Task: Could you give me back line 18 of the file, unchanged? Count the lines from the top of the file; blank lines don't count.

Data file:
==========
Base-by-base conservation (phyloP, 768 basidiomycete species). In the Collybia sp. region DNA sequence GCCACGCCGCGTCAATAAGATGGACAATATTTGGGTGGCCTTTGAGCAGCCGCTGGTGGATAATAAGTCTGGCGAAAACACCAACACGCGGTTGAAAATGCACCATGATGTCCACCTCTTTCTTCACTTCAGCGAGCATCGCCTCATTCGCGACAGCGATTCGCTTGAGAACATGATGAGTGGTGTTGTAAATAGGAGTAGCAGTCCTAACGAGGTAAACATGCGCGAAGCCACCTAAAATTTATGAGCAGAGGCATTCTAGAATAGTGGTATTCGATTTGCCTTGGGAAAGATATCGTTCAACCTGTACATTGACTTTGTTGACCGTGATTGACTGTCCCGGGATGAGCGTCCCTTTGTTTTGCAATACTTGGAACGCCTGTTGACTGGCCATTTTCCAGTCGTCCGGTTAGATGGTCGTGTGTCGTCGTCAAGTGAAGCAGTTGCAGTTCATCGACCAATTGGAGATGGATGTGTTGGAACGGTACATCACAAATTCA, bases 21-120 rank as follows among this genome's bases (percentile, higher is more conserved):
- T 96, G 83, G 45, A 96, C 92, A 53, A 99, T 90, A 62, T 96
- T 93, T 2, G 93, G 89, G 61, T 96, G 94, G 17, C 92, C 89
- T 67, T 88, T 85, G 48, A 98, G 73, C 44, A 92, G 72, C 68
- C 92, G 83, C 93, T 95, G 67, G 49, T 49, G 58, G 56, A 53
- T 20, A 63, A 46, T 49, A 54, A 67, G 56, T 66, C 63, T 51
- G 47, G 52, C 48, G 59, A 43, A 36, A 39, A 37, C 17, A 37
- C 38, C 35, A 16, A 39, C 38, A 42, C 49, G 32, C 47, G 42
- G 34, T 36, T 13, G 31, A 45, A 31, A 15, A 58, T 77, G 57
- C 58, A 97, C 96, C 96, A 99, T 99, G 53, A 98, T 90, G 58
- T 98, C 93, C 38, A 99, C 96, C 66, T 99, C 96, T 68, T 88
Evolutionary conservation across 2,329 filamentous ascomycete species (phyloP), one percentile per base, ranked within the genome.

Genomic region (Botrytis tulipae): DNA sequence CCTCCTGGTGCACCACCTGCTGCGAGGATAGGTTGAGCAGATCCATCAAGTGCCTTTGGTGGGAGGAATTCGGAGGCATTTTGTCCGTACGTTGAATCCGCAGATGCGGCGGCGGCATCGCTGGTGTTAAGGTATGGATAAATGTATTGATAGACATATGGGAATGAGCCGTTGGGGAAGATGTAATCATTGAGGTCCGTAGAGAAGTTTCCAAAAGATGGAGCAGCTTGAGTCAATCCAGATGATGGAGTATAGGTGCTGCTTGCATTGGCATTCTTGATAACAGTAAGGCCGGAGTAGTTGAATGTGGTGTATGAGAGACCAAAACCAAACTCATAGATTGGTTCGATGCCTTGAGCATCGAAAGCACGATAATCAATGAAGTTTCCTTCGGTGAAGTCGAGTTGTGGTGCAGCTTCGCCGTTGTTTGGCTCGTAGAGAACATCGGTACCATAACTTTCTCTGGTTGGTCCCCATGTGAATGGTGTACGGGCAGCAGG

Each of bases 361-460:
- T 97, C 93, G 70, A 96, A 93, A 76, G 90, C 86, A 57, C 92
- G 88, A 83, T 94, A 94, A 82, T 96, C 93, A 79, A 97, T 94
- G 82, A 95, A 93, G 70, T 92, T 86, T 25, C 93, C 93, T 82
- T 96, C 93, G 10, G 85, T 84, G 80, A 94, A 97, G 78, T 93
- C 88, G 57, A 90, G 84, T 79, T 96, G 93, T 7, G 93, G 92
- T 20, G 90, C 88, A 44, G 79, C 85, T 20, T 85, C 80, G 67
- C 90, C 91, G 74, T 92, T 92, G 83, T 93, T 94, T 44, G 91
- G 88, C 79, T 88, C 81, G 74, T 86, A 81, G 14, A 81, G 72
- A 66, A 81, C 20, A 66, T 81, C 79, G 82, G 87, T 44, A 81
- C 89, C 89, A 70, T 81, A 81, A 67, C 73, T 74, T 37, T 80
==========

- T 96, C 93, G 10, G 85, T 84, G 80, A 94, A 97, G 78, T 93